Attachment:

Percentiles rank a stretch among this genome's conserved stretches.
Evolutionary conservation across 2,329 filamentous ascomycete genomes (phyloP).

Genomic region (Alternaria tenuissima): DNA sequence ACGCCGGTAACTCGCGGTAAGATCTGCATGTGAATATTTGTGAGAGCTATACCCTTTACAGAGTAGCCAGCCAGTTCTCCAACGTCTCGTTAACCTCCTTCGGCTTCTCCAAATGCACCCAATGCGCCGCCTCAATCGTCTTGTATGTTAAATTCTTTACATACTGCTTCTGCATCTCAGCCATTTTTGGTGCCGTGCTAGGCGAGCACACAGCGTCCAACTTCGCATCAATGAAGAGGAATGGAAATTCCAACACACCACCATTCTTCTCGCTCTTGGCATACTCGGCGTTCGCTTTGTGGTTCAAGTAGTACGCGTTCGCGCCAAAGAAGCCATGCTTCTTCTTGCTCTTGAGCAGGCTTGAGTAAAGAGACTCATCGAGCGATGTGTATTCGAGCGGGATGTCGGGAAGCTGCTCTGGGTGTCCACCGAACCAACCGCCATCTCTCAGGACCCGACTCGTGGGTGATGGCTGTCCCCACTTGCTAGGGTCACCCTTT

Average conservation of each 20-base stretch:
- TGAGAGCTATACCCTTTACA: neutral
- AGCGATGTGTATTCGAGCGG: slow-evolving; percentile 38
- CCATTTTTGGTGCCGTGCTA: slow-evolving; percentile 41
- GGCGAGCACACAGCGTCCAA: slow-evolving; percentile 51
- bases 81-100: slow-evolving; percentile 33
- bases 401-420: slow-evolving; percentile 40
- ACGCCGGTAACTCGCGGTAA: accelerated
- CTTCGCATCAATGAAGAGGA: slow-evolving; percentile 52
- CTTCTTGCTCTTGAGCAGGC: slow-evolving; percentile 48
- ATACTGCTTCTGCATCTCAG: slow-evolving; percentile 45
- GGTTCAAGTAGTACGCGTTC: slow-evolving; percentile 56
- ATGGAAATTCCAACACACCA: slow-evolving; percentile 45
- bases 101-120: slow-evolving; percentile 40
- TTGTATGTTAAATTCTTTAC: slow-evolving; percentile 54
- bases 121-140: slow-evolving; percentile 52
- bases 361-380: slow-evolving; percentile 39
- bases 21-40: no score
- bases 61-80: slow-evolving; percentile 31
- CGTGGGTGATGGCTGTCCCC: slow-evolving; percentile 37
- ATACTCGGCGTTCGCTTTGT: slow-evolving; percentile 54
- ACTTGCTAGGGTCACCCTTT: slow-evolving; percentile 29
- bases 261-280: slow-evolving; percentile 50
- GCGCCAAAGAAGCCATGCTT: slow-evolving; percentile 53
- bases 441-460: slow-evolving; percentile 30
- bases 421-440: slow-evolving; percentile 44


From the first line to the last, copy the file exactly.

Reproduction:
Percentiles rank a stretch among this genome's conserved stretches.
Evolutionary conservation across 2,329 filamentous ascomycete genomes (phyloP).

Genomic region (Alternaria tenuissima): DNA sequence ACGCCGGTAACTCGCGGTAAGATCTGCATGTGAATATTTGTGAGAGCTATACCCTTTACAGAGTAGCCAGCCAGTTCTCCAACGTCTCGTTAACCTCCTTCGGCTTCTCCAAATGCACCCAATGCGCCGCCTCAATCGTCTTGTATGTTAAATTCTTTACATACTGCTTCTGCATCTCAGCCATTTTTGGTGCCGTGCTAGGCGAGCACACAGCGTCCAACTTCGCATCAATGAAGAGGAATGGAAATTCCAACACACCACCATTCTTCTCGCTCTTGGCATACTCGGCGTTCGCTTTGTGGTTCAAGTAGTACGCGTTCGCGCCAAAGAAGCCATGCTTCTTCTTGCTCTTGAGCAGGCTTGAGTAAAGAGACTCATCGAGCGATGTGTATTCGAGCGGGATGTCGGGAAGCTGCTCTGGGTGTCCACCGAACCAACCGCCATCTCTCAGGACCCGACTCGTGGGTGATGGCTGTCCCCACTTGCTAGGGTCACCCTTT

Average conservation of each 20-base stretch:
- TGAGAGCTATACCCTTTACA: neutral
- AGCGATGTGTATTCGAGCGG: slow-evolving; percentile 38
- CCATTTTTGGTGCCGTGCTA: slow-evolving; percentile 41
- GGCGAGCACACAGCGTCCAA: slow-evolving; percentile 51
- bases 81-100: slow-evolving; percentile 33
- bases 401-420: slow-evolving; percentile 40
- ACGCCGGTAACTCGCGGTAA: accelerated
- CTTCGCATCAATGAAGAGGA: slow-evolving; percentile 52
- CTTCTTGCTCTTGAGCAGGC: slow-evolving; percentile 48
- ATACTGCTTCTGCATCTCAG: slow-evolving; percentile 45
- GGTTCAAGTAGTACGCGTTC: slow-evolving; percentile 56
- ATGGAAATTCCAACACACCA: slow-evolving; percentile 45
- bases 101-120: slow-evolving; percentile 40
- TTGTATGTTAAATTCTTTAC: slow-evolving; percentile 54
- bases 121-140: slow-evolving; percentile 52
- bases 361-380: slow-evolving; percentile 39
- bases 21-40: no score
- bases 61-80: slow-evolving; percentile 31
- CGTGGGTGATGGCTGTCCCC: slow-evolving; percentile 37
- ATACTCGGCGTTCGCTTTGT: slow-evolving; percentile 54
- ACTTGCTAGGGTCACCCTTT: slow-evolving; percentile 29
- bases 261-280: slow-evolving; percentile 50
- GCGCCAAAGAAGCCATGCTT: slow-evolving; percentile 53
- bases 441-460: slow-evolving; percentile 30
- bases 421-440: slow-evolving; percentile 44